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Hispanics and Black Americans are dying disproportionately often due to Covid-19, a new report from the U.S. Centers for Disease Control and Prevention.
The study, published on Friday in the Weekly Report on Morbidity and Mortality, looked at the demographic change in deaths from the summer pandemic.
114,411 Americans were killed from Covid-19 between May and August. Older white men were among the majority of the deaths.
But blacks accounted for nearly 18% of deaths during that period, despite making up only 12.5% of the US population. Hispanics made up more than 24% of the deaths but made up 18.5% of the population.
Demographics began to change in the summer. The percentage of Hispanics who died rose from 16% to more than 26% of the total deaths between May and August, while the percentage of those who died who were white or black decreased.
The CDC said there was a geographic shift in deaths. The highest concentration of deaths at the start of the pandemic was in the northeast, but the numbers shifted west and south. However, the geographic difference cannot explain the rise in the percentage of deaths in the Hispanic community, the CDC said.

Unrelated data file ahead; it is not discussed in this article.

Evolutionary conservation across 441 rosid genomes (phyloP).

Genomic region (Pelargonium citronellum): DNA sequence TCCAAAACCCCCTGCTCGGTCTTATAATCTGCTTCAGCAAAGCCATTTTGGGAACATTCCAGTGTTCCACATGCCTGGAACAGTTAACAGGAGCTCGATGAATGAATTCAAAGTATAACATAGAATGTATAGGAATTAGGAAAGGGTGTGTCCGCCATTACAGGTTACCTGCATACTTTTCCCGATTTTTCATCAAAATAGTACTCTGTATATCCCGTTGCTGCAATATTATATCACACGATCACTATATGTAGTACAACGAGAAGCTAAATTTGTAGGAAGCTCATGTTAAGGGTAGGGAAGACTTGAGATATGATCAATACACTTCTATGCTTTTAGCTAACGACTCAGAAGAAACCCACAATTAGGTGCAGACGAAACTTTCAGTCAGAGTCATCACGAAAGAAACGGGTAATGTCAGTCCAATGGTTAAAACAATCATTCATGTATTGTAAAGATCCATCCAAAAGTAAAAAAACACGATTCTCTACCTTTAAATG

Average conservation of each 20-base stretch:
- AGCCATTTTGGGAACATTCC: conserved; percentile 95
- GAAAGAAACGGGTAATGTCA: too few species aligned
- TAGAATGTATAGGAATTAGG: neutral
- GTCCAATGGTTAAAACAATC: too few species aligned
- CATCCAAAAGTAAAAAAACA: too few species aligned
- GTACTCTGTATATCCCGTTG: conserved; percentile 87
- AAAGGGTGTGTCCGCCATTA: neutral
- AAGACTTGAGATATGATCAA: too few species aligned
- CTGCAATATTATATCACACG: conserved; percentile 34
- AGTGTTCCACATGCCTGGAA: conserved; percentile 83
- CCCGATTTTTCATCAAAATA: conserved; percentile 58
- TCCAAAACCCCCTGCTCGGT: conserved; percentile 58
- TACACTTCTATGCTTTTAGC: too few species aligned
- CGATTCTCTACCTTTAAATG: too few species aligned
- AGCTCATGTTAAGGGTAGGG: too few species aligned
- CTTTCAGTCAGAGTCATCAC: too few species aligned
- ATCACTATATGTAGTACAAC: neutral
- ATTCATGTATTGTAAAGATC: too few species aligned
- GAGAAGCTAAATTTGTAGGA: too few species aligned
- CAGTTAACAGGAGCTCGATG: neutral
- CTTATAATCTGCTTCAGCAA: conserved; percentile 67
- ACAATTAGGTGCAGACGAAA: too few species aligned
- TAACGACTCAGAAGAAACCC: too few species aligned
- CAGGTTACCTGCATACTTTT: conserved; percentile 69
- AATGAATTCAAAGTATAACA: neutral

Researchers believe the pandemic was tougher for the Hispanic community because of their possible exposure to higher exposure to Covid-19 due to their work. Hispanics are also more likely to live in multi-family households or with multiple generations in one family, which makes it difficult to maintain social distance.
Almost a quarter of all deaths in the pandemic occurred in locations where people lived in groups in a nursing home or long-term care facilities. Many of these deaths occurred early in the pandemic. But as nursing homes stopped allowing outside visitors and residents tested more aggressively and isolated the sick, those deaths slowed and there was a shift towards younger and non-institutionalized populations as the pandemic progressed.
To limit the spread of the disease, the CDC continues to recommend wearing face coverings, washing your hands frequently, keeping physical distance from others, and avoiding large gatherings.